In this current rate of change we see very few (if any!) businesses that end the year with the same plan that they had at the beginning; they continuously pivot and iterate. And that’s what a plan should do – it’s not static.
The Forbes article mirrors these thoughts well: “One essential tool [for managing disruption] is the strategic planning process. This process itself looks different now than it did in the past. It provides a necessary structure for leaders to use as they consider current and potential disruptions. The planning process allows leaders to envision the future and develop a business strategy to turn disruption into business advantage.”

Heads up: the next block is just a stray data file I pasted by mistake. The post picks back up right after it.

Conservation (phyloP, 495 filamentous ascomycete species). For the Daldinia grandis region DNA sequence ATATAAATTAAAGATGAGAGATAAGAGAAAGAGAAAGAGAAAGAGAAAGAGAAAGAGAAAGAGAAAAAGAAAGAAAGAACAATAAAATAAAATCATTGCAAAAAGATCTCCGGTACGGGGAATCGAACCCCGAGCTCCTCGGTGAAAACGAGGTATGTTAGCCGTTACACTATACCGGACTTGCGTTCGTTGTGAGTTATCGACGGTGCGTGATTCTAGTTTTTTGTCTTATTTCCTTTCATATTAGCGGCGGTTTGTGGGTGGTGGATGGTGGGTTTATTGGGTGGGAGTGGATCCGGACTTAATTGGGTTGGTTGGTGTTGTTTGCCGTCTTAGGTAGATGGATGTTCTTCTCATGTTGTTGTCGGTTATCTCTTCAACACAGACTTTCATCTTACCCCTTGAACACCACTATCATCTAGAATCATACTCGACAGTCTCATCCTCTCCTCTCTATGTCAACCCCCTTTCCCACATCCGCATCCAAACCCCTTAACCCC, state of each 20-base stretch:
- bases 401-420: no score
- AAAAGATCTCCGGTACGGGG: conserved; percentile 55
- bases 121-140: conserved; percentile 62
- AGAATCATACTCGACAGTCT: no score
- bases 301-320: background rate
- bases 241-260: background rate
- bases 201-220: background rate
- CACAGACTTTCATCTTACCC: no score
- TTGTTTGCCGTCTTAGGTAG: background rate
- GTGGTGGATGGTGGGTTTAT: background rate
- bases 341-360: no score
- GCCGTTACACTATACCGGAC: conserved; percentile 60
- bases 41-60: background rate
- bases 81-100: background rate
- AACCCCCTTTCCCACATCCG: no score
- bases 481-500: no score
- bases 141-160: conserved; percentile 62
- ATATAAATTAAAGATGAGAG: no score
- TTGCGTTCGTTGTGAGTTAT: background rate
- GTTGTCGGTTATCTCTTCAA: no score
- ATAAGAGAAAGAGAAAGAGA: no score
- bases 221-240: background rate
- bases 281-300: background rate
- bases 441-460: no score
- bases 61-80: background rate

The technologies that appear over the next one, two, or ten years might not be yours, but as they impact consumer behaviour, you can capitalise on, and utilise, them too. Amazon Prime will change the consumer landscape and I maintain that someday, our Uber Eats will show up via a drone. From self-driving cars to chatbots, some of the changes are obvious and already happening – but you don’t have to think big. Just keep watching and consider what small things can you can use for an edge? As new conveniences abound, are you going to be the company that capitalises and leads the change?
As we enter a new decade, it will be your responsiveness that makes or breaks your business. As Charles Darwin famously said, “It’s not the strongest who survive, nor the most intelligent, but the ones most responsive to change.”
Smart man; I would have to agree.